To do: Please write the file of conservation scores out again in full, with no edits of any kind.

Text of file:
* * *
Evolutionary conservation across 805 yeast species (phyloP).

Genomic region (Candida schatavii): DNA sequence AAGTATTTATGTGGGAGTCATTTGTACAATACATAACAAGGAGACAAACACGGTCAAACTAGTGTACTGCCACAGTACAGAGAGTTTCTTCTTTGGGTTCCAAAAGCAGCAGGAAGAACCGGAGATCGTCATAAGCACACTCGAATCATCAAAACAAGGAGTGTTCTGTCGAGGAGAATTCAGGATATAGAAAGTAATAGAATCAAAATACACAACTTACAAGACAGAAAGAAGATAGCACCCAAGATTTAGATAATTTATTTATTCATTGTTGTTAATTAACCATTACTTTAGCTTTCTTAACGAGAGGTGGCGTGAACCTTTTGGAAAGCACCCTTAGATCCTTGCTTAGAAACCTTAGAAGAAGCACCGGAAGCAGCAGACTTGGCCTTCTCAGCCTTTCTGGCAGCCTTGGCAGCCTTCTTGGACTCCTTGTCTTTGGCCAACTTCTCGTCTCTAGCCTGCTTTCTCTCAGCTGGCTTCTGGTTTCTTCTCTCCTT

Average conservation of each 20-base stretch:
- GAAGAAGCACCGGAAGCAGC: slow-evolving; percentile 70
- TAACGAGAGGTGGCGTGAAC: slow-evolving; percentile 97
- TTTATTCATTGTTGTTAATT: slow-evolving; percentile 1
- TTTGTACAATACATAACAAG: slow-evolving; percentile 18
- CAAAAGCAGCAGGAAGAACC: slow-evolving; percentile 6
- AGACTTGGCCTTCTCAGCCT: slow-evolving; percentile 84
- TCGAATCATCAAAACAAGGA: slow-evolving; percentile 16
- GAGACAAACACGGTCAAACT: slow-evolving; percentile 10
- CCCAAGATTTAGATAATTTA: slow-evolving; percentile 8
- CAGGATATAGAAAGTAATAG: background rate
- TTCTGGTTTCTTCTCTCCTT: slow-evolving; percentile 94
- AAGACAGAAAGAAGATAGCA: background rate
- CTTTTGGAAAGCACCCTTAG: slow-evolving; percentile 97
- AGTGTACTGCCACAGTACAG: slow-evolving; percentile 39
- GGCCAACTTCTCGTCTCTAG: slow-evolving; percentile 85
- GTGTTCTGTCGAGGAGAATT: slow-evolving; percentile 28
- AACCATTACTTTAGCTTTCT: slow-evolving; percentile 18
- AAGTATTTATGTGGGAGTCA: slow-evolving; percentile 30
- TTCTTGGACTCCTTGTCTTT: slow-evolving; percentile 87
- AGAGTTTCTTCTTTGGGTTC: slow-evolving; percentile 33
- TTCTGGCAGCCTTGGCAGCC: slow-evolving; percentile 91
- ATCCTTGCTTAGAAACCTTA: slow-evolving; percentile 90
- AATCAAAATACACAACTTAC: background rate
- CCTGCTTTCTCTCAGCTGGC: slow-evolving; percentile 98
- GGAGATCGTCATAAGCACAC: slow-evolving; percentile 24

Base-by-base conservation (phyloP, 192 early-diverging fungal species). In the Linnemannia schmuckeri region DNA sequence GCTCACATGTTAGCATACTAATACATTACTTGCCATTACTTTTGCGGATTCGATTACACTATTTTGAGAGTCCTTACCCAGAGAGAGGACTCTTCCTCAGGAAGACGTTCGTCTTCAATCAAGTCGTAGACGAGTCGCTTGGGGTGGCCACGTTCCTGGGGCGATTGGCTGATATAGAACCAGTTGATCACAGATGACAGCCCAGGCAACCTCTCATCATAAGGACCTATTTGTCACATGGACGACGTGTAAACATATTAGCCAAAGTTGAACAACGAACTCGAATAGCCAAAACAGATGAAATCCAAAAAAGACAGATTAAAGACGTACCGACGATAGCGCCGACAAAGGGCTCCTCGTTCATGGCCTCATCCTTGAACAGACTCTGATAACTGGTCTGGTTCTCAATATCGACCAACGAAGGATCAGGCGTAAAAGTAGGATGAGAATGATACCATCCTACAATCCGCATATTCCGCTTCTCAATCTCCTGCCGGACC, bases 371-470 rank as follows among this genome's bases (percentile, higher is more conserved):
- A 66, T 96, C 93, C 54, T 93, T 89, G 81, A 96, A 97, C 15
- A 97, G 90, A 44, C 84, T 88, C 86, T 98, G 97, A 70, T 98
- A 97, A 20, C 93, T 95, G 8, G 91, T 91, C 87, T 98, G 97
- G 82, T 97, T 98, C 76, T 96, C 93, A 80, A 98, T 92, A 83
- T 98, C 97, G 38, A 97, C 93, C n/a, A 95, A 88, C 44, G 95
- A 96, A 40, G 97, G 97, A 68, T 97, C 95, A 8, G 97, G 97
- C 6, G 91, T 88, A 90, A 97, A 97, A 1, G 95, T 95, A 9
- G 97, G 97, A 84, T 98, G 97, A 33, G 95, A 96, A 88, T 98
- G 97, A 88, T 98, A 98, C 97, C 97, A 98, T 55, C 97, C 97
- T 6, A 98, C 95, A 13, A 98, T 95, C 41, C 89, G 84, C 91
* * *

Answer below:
Evolutionary conservation across 805 yeast species (phyloP).

Genomic region (Candida schatavii): DNA sequence AAGTATTTATGTGGGAGTCATTTGTACAATACATAACAAGGAGACAAACACGGTCAAACTAGTGTACTGCCACAGTACAGAGAGTTTCTTCTTTGGGTTCCAAAAGCAGCAGGAAGAACCGGAGATCGTCATAAGCACACTCGAATCATCAAAACAAGGAGTGTTCTGTCGAGGAGAATTCAGGATATAGAAAGTAATAGAATCAAAATACACAACTTACAAGACAGAAAGAAGATAGCACCCAAGATTTAGATAATTTATTTATTCATTGTTGTTAATTAACCATTACTTTAGCTTTCTTAACGAGAGGTGGCGTGAACCTTTTGGAAAGCACCCTTAGATCCTTGCTTAGAAACCTTAGAAGAAGCACCGGAAGCAGCAGACTTGGCCTTCTCAGCCTTTCTGGCAGCCTTGGCAGCCTTCTTGGACTCCTTGTCTTTGGCCAACTTCTCGTCTCTAGCCTGCTTTCTCTCAGCTGGCTTCTGGTTTCTTCTCTCCTT

Average conservation of each 20-base stretch:
- GAAGAAGCACCGGAAGCAGC: slow-evolving; percentile 70
- TAACGAGAGGTGGCGTGAAC: slow-evolving; percentile 97
- TTTATTCATTGTTGTTAATT: slow-evolving; percentile 1
- TTTGTACAATACATAACAAG: slow-evolving; percentile 18
- CAAAAGCAGCAGGAAGAACC: slow-evolving; percentile 6
- AGACTTGGCCTTCTCAGCCT: slow-evolving; percentile 84
- TCGAATCATCAAAACAAGGA: slow-evolving; percentile 16
- GAGACAAACACGGTCAAACT: slow-evolving; percentile 10
- CCCAAGATTTAGATAATTTA: slow-evolving; percentile 8
- CAGGATATAGAAAGTAATAG: background rate
- TTCTGGTTTCTTCTCTCCTT: slow-evolving; percentile 94
- AAGACAGAAAGAAGATAGCA: background rate
- CTTTTGGAAAGCACCCTTAG: slow-evolving; percentile 97
- AGTGTACTGCCACAGTACAG: slow-evolving; percentile 39
- GGCCAACTTCTCGTCTCTAG: slow-evolving; percentile 85
- GTGTTCTGTCGAGGAGAATT: slow-evolving; percentile 28
- AACCATTACTTTAGCTTTCT: slow-evolving; percentile 18
- AAGTATTTATGTGGGAGTCA: slow-evolving; percentile 30
- TTCTTGGACTCCTTGTCTTT: slow-evolving; percentile 87
- AGAGTTTCTTCTTTGGGTTC: slow-evolving; percentile 33
- TTCTGGCAGCCTTGGCAGCC: slow-evolving; percentile 91
- ATCCTTGCTTAGAAACCTTA: slow-evolving; percentile 90
- AATCAAAATACACAACTTAC: background rate
- CCTGCTTTCTCTCAGCTGGC: slow-evolving; percentile 98
- GGAGATCGTCATAAGCACAC: slow-evolving; percentile 24

Base-by-base conservation (phyloP, 192 early-diverging fungal species). In the Linnemannia schmuckeri region DNA sequence GCTCACATGTTAGCATACTAATACATTACTTGCCATTACTTTTGCGGATTCGATTACACTATTTTGAGAGTCCTTACCCAGAGAGAGGACTCTTCCTCAGGAAGACGTTCGTCTTCAATCAAGTCGTAGACGAGTCGCTTGGGGTGGCCACGTTCCTGGGGCGATTGGCTGATATAGAACCAGTTGATCACAGATGACAGCCCAGGCAACCTCTCATCATAAGGACCTATTTGTCACATGGACGACGTGTAAACATATTAGCCAAAGTTGAACAACGAACTCGAATAGCCAAAACAGATGAAATCCAAAAAAGACAGATTAAAGACGTACCGACGATAGCGCCGACAAAGGGCTCCTCGTTCATGGCCTCATCCTTGAACAGACTCTGATAACTGGTCTGGTTCTCAATATCGACCAACGAAGGATCAGGCGTAAAAGTAGGATGAGAATGATACCATCCTACAATCCGCATATTCCGCTTCTCAATCTCCTGCCGGACC, bases 371-470 rank as follows among this genome's bases (percentile, higher is more conserved):
- A 66, T 96, C 93, C 54, T 93, T 89, G 81, A 96, A 97, C 15
- A 97, G 90, A 44, C 84, T 88, C 86, T 98, G 97, A 70, T 98
- A 97, A 20, C 93, T 95, G 8, G 91, T 91, C 87, T 98, G 97
- G 82, T 97, T 98, C 76, T 96, C 93, A 80, A 98, T 92, A 83
- T 98, C 97, G 38, A 97, C 93, C n/a, A 95, A 88, C 44, G 95
- A 96, A 40, G 97, G 97, A 68, T 97, C 95, A 8, G 97, G 97
- C 6, G 91, T 88, A 90, A 97, A 97, A 1, G 95, T 95, A 9
- G 97, G 97, A 84, T 98, G 97, A 33, G 95, A 96, A 88, T 98
- G 97, A 88, T 98, A 98, C 97, C 97, A 98, T 55, C 97, C 97
- T 6, A 98, C 95, A 13, A 98, T 95, C 41, C 89, G 84, C 91